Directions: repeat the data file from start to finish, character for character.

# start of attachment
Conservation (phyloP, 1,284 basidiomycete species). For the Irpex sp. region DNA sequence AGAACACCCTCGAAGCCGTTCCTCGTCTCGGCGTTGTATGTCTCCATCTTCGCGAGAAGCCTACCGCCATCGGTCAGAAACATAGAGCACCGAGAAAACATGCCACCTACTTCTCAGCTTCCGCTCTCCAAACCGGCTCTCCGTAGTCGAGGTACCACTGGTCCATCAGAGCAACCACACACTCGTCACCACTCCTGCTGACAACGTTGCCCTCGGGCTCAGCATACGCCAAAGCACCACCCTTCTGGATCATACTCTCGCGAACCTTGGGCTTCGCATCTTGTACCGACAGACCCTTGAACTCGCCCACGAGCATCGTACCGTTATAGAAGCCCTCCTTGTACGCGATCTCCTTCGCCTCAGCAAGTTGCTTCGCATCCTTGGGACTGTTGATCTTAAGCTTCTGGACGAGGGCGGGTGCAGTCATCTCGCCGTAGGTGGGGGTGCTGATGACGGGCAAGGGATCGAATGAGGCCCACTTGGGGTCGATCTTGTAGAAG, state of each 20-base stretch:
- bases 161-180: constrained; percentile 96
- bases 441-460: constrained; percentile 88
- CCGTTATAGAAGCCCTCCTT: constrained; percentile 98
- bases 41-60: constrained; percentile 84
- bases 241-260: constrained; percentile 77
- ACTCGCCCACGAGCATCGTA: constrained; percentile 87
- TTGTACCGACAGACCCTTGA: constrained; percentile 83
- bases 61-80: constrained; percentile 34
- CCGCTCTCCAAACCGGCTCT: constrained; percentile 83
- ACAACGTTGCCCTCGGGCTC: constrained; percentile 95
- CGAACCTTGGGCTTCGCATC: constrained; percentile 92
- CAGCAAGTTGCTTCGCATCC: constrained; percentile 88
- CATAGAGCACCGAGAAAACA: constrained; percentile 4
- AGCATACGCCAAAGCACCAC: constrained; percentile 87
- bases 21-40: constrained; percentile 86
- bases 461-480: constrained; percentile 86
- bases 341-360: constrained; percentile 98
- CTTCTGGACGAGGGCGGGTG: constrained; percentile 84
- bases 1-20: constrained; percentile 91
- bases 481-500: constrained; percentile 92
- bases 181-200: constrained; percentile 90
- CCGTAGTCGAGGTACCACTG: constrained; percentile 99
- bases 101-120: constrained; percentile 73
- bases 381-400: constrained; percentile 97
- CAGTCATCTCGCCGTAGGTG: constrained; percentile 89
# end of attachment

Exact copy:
Conservation (phyloP, 1,284 basidiomycete species). For the Irpex sp. region DNA sequence AGAACACCCTCGAAGCCGTTCCTCGTCTCGGCGTTGTATGTCTCCATCTTCGCGAGAAGCCTACCGCCATCGGTCAGAAACATAGAGCACCGAGAAAACATGCCACCTACTTCTCAGCTTCCGCTCTCCAAACCGGCTCTCCGTAGTCGAGGTACCACTGGTCCATCAGAGCAACCACACACTCGTCACCACTCCTGCTGACAACGTTGCCCTCGGGCTCAGCATACGCCAAAGCACCACCCTTCTGGATCATACTCTCGCGAACCTTGGGCTTCGCATCTTGTACCGACAGACCCTTGAACTCGCCCACGAGCATCGTACCGTTATAGAAGCCCTCCTTGTACGCGATCTCCTTCGCCTCAGCAAGTTGCTTCGCATCCTTGGGACTGTTGATCTTAAGCTTCTGGACGAGGGCGGGTGCAGTCATCTCGCCGTAGGTGGGGGTGCTGATGACGGGCAAGGGATCGAATGAGGCCCACTTGGGGTCGATCTTGTAGAAG, state of each 20-base stretch:
- bases 161-180: constrained; percentile 96
- bases 441-460: constrained; percentile 88
- CCGTTATAGAAGCCCTCCTT: constrained; percentile 98
- bases 41-60: constrained; percentile 84
- bases 241-260: constrained; percentile 77
- ACTCGCCCACGAGCATCGTA: constrained; percentile 87
- TTGTACCGACAGACCCTTGA: constrained; percentile 83
- bases 61-80: constrained; percentile 34
- CCGCTCTCCAAACCGGCTCT: constrained; percentile 83
- ACAACGTTGCCCTCGGGCTC: constrained; percentile 95
- CGAACCTTGGGCTTCGCATC: constrained; percentile 92
- CAGCAAGTTGCTTCGCATCC: constrained; percentile 88
- CATAGAGCACCGAGAAAACA: constrained; percentile 4
- AGCATACGCCAAAGCACCAC: constrained; percentile 87
- bases 21-40: constrained; percentile 86
- bases 461-480: constrained; percentile 86
- bases 341-360: constrained; percentile 98
- CTTCTGGACGAGGGCGGGTG: constrained; percentile 84
- bases 1-20: constrained; percentile 91
- bases 481-500: constrained; percentile 92
- bases 181-200: constrained; percentile 90
- CCGTAGTCGAGGTACCACTG: constrained; percentile 99
- bases 101-120: constrained; percentile 73
- bases 381-400: constrained; percentile 97
- CAGTCATCTCGCCGTAGGTG: constrained; percentile 89